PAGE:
Legacy constraints on zero trust stem from perimeter defense

Zero trust is replacing an older security model that relied on perimeter defenses. That defense strategy, as veteran CISOs know, basically builds a wall around the enterprise IT environment to shut out the exterior world while enabling extensive and in some cases nearly unlimited access to anyone within the wall.

However, the enterprise tech perimeter has been deteriorating in recent decades, due to a confluence of factors from cloud computing to work-from-anywhere requirements. That deterioration has rendered perimeter defense obsolete. So instead of trying to lock down the castle, the zero-trust approach seeks to ensure only authorized access at the right time to only the needed systems and data.

“So, as you move more of your systems from inside your own network to outside, the ability to validate becomes one of the most important components of your security,” Velleca says, adding that “the whole idea of zero trust is that you’re trying to take a much more granular approach to users, devices, and connections.”

Zero trust does this by addressing security across multiple “pillars” (identity, device, network, application workload, and data) and using policies and technologies to enable or restrict access. Key tools to support and enable zero trust include access and identity management (IAM) software, user and entity behavior analytics (UEBA), and microsegmentation. Proponents of zero trust — who are many — say this approach supports authorized access but at the same time has the best chance of stopping hackers from getting in or, if they do get in, from moving around the enterprise IT environment.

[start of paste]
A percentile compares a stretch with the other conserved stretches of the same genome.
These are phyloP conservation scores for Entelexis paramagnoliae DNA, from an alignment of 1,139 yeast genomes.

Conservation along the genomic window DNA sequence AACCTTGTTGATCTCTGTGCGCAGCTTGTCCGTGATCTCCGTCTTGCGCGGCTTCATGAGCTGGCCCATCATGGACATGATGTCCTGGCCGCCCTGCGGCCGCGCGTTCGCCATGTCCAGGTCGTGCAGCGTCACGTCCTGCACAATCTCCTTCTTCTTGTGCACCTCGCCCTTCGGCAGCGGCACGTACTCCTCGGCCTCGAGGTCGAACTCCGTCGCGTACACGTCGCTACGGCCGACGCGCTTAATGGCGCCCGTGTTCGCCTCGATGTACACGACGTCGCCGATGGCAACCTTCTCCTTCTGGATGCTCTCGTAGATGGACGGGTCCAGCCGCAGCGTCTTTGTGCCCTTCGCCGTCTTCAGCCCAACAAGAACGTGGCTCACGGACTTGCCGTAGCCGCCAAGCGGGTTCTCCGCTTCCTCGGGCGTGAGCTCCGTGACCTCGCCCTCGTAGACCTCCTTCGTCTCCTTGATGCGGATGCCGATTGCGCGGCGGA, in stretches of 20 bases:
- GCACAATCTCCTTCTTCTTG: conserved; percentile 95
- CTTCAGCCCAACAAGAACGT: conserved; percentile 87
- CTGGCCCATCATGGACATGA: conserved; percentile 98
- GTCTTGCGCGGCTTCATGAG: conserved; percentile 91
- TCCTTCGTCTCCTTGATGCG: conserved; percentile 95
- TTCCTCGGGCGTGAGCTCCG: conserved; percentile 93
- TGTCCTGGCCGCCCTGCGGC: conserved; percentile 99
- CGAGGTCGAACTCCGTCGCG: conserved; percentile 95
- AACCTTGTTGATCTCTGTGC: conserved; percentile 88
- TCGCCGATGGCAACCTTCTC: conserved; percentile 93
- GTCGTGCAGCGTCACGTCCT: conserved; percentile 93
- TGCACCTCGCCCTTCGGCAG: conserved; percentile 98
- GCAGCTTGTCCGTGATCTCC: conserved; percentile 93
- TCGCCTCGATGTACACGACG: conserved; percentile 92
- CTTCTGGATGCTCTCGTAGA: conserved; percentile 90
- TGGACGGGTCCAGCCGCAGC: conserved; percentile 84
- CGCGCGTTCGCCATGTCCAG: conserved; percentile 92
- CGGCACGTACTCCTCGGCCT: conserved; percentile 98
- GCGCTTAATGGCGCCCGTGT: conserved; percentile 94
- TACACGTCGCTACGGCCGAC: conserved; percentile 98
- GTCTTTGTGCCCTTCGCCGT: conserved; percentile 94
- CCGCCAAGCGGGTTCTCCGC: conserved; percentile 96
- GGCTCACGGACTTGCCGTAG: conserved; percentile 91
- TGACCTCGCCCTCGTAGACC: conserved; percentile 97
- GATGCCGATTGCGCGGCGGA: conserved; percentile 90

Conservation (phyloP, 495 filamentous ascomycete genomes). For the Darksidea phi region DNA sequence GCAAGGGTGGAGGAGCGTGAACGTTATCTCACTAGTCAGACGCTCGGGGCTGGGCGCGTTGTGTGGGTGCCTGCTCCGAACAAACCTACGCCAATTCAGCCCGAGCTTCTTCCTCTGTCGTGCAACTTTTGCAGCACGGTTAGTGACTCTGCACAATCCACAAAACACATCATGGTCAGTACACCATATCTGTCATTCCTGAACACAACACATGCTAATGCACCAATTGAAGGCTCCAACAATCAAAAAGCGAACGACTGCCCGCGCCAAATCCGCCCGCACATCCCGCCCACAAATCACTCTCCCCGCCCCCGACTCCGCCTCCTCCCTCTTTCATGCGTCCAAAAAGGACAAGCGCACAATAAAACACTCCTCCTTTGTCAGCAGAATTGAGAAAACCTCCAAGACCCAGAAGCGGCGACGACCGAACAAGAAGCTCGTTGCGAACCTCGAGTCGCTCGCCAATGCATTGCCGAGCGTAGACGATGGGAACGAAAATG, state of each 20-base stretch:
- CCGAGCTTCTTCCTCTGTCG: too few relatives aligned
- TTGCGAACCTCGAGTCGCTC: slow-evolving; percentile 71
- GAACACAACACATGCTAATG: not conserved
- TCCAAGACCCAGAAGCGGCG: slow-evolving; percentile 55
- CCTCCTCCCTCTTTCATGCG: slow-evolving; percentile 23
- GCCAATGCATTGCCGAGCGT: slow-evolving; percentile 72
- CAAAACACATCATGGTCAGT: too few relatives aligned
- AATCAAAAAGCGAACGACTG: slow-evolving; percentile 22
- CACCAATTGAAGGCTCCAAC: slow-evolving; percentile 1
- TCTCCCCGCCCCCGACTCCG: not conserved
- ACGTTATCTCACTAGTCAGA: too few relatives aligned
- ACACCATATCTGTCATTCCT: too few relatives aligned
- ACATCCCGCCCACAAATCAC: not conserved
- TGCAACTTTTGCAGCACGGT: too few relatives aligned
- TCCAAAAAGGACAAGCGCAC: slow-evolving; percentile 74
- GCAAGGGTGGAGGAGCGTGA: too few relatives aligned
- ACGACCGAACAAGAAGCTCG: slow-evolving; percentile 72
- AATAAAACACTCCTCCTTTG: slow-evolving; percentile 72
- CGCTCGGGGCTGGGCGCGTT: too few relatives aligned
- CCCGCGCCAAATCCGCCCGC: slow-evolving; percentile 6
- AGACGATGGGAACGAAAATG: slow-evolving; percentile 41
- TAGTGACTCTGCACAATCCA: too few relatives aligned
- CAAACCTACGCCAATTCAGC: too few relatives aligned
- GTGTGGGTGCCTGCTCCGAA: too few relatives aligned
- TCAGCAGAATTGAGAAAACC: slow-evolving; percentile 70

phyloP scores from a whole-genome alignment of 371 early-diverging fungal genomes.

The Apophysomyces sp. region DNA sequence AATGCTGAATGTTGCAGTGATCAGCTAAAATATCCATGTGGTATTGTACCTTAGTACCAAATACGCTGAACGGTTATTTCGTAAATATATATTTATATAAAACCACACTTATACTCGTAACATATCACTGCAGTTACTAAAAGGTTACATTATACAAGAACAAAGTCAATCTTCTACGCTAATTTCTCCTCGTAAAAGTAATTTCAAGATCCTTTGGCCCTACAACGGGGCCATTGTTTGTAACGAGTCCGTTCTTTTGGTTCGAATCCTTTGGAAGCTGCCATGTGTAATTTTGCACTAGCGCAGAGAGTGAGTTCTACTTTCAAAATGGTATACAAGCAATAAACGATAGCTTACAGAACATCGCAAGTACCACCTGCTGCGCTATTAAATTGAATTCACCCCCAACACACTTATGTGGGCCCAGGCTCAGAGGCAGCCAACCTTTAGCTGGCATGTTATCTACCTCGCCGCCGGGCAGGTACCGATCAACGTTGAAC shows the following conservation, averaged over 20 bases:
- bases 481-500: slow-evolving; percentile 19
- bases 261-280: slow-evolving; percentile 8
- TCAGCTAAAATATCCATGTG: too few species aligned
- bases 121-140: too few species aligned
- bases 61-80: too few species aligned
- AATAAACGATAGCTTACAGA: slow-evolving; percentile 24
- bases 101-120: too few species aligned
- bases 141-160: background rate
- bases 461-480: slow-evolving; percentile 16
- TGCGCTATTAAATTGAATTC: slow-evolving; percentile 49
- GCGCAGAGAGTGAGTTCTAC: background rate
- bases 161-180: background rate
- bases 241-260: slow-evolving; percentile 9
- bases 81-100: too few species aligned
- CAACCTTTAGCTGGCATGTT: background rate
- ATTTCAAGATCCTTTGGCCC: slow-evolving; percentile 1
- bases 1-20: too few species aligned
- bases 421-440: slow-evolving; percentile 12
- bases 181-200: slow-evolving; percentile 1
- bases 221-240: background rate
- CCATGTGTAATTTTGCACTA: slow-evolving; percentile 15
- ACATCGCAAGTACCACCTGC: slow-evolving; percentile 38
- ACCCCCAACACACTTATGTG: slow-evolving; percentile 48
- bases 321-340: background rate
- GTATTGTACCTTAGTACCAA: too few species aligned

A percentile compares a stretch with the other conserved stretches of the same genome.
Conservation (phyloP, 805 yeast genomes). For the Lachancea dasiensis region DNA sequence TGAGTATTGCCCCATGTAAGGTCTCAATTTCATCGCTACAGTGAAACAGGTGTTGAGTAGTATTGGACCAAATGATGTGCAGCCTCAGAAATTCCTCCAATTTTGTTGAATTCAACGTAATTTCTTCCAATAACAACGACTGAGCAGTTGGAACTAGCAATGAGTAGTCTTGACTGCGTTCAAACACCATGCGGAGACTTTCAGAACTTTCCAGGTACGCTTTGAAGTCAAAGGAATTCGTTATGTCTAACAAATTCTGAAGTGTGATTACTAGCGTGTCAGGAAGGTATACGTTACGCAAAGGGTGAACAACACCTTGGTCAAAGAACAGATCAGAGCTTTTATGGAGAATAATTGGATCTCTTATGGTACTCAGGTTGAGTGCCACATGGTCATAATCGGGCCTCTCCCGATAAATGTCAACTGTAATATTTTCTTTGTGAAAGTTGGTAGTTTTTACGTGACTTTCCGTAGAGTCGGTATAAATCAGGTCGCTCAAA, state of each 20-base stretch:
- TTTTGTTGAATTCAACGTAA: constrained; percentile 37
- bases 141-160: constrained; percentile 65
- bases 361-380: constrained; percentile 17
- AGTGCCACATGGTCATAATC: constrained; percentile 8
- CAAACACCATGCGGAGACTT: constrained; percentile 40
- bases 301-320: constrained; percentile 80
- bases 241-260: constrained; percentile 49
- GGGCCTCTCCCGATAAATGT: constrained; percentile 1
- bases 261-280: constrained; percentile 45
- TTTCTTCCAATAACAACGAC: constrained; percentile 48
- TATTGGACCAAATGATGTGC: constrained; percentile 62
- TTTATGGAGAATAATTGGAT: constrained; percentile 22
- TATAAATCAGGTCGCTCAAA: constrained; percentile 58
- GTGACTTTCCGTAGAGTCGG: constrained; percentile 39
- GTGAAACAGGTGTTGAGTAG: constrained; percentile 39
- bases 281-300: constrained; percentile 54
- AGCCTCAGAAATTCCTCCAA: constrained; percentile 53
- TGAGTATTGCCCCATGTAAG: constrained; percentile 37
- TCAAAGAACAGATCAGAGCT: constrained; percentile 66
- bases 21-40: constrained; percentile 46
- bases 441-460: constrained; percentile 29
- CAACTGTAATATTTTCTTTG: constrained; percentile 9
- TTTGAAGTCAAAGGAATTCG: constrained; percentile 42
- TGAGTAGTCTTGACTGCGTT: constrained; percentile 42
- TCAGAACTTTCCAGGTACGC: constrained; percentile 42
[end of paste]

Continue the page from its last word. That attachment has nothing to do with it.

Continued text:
“There’s a massive desire from all organizations at this point to move to zero-trust architecture, the reason being is it resists lateral movement,” says Christine C. Owen, a director in the cybersecurity practice at management consultancy Guidehouse. But here’s the issue with bringing zero trust to a legacy environment: That tech, much of which was developed and implemented in the era of perimeter defense, doesn’t always have the constructs to work easily — or even at all — with this modern security approach.

Umar points, as an example, to legacy networking equipment that’s heavily reliant on static Layer 4 access control rules to allow or deny access to a resource. That structure, though, contrasts with a modern zero-trust architecture where access decisions are based on dynamic rule sets such as user access location, device compliance, and user identity. He also notes that legacy technologies have limited support for conditional access, a key enabler of zero trust.

Meanwhile, many organizations struggle to identify and classify the data held within their legacy systems so they can add appropriate access controls around the various classification levels, experts say. “Those systems can be a black box,” observes Ashish Rajan, an enterprise security leader, host of the Cloud Security Podcast, and a trainer with the certification and training organization SANS. That in turn makes key zero-trust components such as microsegmentation and contextualized access to those systems tricky.

Further complicating the scenario are the performance or user experience issues that arise when organizations try to add zero trust to their legacy tech, Owen says. “I have found that zero trust can cause friction, and at that point the organization has to decide if it’s OK to add that friction,” she says. “And once you stand up a new zero-trust architecture, you’re going to find that things break.”